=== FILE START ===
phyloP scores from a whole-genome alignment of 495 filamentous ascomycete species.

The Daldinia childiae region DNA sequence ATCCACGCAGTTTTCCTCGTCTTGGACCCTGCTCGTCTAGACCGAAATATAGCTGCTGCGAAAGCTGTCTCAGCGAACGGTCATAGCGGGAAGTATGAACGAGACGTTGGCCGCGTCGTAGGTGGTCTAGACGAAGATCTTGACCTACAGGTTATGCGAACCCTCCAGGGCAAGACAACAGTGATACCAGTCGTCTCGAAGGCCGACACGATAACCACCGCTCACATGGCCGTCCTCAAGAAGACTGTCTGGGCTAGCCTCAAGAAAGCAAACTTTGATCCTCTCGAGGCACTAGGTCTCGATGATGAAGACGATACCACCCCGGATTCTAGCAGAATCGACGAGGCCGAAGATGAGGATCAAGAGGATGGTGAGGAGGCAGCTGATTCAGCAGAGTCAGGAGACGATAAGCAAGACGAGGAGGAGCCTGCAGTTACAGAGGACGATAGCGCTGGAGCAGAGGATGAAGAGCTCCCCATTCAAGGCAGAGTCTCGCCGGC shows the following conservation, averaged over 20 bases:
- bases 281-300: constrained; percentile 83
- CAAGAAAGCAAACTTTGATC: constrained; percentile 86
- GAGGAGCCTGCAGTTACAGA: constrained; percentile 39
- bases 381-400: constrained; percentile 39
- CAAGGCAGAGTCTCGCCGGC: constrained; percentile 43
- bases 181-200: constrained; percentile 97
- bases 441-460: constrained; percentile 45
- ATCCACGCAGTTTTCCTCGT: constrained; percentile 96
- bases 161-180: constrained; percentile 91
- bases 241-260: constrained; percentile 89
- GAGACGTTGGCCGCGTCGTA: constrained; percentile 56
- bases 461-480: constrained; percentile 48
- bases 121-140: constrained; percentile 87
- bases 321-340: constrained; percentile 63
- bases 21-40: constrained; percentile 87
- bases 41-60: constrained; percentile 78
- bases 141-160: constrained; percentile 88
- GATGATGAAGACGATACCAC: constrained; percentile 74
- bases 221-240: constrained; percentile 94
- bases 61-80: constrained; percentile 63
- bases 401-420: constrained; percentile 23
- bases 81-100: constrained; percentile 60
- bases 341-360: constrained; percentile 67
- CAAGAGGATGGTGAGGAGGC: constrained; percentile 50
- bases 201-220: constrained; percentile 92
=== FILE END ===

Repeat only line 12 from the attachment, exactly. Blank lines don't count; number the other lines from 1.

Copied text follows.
- bases 241-260: constrained; percentile 89